While our Scottish travels take us far and wide, they rarely afford us the opportunity to linger long in a place. So, when I was invited to enjoy a taste of autumn, winter and spring on the Ardtornish Estate in Morvern I jumped at the chance. Three opportunities for a spot of self-catering in the Scottish Highlands – what could be better?
Leaving Edinburgh behind we set off to embark on our first Ardtornish Estate adventure. We drove north via the A82, passing through an atmospheric looking Glencoe. The traffic en route was fairly busy – not what we’d expected, considering it was a dreich (miserable) October afternoon. That would change once we crossed the Corran Ferry and reached the blissful, quiet roads of Morvern. The dreich weather on the other hand…….
The final leg of our journey took us along the A884 – a stretch of single track road where the only traffic jam you’ll encounter will be sheep on the road. The A884 is where I first spotted a Golden Eagle in the wild, many years ago. I remember watching, spellbound as it soared high over the hills.
As we neared our destination I noticed an odd wailing sound in the car. I looked everywhere, trying to work out what it was before realising a strip of freshly laid tarmac on the road was causing the wailing!
The Ardtornish Estate, Morvern
You may think a stay on a Highland estate would be expensive, but at the Ardtornish Estate a bed in the Bunkhouse only costs £23.50 per night. We stayed in a one bedroom studio in the Bunkhouse which costs £75 per night for two people.
Our accommodation was comfortable and well equipped. It had a lounge/kitchen, double bedroom and en-suite shower room. French doors in the lounge led to an enclosed, back garden with patio furniture – perfect for al fresco dining on a warm evening.
Exploring the Ardtornish Estate
Once we’d unpacked, we headed outside to begin exploring the estate. Our first stop was to admire the ‘big hoose’ – a grand Victorian mansion which stands in a beautiful garden.
The ‘season of mists and mellow fruitfulness’ was in full bloom. We wandered round the garden exploring paths and snapping photos. Surrounded by newly fallen autumn leaves the boy was in his element. Progress on our walk was slow as he insisted on stopping constantly to sniff – no leaf was left unturned. He’s obsessed with autumn leaves and loves to trample through them with his nose to the ground.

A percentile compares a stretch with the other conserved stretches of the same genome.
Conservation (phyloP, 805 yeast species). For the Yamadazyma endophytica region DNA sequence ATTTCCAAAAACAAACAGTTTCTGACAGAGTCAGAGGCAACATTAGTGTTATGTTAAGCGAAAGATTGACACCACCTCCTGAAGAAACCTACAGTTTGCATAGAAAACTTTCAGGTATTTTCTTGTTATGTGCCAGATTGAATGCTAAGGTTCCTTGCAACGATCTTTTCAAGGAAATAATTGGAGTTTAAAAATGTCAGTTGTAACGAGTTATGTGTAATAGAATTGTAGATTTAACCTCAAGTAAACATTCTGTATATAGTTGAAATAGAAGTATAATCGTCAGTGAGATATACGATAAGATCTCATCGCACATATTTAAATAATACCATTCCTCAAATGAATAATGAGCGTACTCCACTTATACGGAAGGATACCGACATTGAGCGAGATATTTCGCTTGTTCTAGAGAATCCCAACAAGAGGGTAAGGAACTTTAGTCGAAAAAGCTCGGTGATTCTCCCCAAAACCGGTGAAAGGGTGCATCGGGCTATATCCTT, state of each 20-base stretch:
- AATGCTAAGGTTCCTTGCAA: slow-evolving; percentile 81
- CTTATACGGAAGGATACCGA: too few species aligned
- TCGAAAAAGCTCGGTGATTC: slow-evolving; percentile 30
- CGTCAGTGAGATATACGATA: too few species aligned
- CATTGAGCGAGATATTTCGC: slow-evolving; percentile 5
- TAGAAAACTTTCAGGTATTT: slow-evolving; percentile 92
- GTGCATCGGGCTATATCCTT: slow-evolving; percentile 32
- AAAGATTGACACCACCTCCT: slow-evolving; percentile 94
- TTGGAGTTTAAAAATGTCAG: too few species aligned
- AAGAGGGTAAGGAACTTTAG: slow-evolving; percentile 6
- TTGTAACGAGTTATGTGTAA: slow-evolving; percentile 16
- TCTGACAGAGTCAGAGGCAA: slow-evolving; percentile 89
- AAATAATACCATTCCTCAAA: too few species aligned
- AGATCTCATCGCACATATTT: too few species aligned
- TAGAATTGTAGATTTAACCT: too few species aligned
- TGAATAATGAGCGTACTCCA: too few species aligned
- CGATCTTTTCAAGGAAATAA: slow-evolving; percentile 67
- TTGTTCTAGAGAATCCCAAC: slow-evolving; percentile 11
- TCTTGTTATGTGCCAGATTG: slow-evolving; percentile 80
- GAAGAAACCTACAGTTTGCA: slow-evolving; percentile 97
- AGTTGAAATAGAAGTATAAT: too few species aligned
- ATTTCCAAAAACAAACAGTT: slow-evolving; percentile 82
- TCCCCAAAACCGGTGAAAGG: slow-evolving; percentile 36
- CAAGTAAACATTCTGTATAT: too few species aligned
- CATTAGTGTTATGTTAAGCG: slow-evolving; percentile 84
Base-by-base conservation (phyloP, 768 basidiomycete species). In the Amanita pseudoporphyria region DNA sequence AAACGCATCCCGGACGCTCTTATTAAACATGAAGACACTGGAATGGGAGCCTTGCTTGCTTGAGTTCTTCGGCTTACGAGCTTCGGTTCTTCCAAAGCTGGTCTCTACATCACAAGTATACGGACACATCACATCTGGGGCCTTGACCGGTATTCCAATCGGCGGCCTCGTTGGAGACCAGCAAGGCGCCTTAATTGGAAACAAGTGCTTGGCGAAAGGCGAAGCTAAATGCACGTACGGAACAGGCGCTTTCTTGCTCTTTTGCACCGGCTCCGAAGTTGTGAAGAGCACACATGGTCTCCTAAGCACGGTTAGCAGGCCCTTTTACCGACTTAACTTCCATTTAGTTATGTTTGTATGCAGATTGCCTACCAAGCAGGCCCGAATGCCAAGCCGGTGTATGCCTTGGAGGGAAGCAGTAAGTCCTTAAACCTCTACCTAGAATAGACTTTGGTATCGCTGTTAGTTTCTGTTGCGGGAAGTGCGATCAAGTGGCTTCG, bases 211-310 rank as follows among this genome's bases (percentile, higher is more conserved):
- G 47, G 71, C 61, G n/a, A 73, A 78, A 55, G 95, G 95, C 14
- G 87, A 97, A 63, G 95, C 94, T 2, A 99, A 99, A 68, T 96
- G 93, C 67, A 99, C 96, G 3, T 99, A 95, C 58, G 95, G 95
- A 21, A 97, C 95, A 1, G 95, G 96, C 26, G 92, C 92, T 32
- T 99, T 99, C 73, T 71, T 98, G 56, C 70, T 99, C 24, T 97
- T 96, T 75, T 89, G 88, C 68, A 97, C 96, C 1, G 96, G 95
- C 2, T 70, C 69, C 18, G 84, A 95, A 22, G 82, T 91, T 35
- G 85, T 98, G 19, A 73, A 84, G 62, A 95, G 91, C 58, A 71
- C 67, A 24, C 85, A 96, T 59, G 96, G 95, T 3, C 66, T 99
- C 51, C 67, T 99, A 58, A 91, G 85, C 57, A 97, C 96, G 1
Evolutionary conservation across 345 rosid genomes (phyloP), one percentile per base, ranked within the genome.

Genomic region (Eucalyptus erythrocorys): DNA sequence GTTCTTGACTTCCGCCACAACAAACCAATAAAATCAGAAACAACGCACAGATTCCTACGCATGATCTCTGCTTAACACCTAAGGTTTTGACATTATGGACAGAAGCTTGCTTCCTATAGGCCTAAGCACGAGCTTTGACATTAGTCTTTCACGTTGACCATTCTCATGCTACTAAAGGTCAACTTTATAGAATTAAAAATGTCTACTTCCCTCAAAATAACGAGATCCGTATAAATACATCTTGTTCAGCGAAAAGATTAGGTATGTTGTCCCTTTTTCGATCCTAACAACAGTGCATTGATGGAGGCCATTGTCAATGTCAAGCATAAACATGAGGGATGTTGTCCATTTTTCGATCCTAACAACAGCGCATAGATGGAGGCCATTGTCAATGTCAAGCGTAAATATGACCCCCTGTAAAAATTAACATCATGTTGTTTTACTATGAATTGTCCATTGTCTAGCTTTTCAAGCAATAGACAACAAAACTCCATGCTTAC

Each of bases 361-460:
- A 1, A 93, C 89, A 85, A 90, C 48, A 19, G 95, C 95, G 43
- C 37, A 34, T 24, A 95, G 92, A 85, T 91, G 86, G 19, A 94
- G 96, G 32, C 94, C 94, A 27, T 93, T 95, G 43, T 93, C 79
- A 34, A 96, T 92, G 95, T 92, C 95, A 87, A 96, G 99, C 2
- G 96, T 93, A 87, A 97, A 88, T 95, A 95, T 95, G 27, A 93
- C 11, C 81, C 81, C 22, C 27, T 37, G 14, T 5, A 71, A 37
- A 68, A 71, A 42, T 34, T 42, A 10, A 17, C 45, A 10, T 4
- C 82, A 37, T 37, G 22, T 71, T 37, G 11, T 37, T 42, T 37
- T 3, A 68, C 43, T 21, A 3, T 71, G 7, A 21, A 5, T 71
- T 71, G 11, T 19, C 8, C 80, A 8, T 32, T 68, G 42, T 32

It was a lovely walk – scenic, tranquil and despite the estate’s accommodation being fully booked that weekend we didn’t meet another soul. We spotted a solitary heron hunting for fish and high overhead, a pair of eagles soared.
Without leaves to distract him the boy’s pace picked up. From time to time he caught a scent in the air and stopped to sniff. He has a great nose for sea creatures and never misses a seal. We suspect he’s also good at picking up otter scents but we’re never lucky enough to spot them.
That evening we dined on a buffet of cheeses, meats and savoury treats from good old M&S. I lit the fire, as for some reason Mr G lacks the caveman fire building gene that most men seem have. Me on the other hand, I’ll feed a fire with logs, kindling and scrunched up newspaper all night long.
We spent a relaxing night blethering (Scots for chatting) by the fireside as we drank two of Scotland’s finest gins – Rock Rose from Caithness and Arbikie’s, Kirsty’s gin from Angus. We ended the night with a whisky liqueur from Old Pulteney, a distillery based in Wick. Stroma is a delight – made with honey and malt whisky, it makes the perfect nightcap.
Before bed I decided to get the boy out for a quick wee. Popping his retractable lead on I opened the back door and off he disappeared, into the night. I was feeling pretty smug at my ingenuity when a loud bellowing sound made me shoot ten feet into the air with fright! Quickly reeking the now barking Wee White Dug inside, I slammed the door shut. “What in hells name was that?” I asked, before the penny dropped. It was October and rutting season was in full swing. The bellowing beastie outside was a stag trying to attract the ladies.
That night I struggled to sleep through a cacophony of bellowing, barking and shouts of “shut up Casper” – it’s hard to say which was most annoying but Mr G and Casper were way up there!
Despite the nocturnal noise we woke feeling fresh, and raring to go. After a quick Continental breakfast we were on the road. Before leaving the estate we stopped for a closer look at Kinlochaline Castle, a restored 15th century tower-house which sits at the head of Loch Aline. The terracotta coloured castle blended perfectly with the autumnal scene surrounding it.
We headed to the nearby village of Lochaline. The loch-side village is one we usually shoot through, going to or coming from the Isle of Mull. A regular ferry service operates between the village and Fishnish on Mull.
On the other side of Loch Aline we could make out the ruins of Ardtornish Castle silhouetted against the skyline.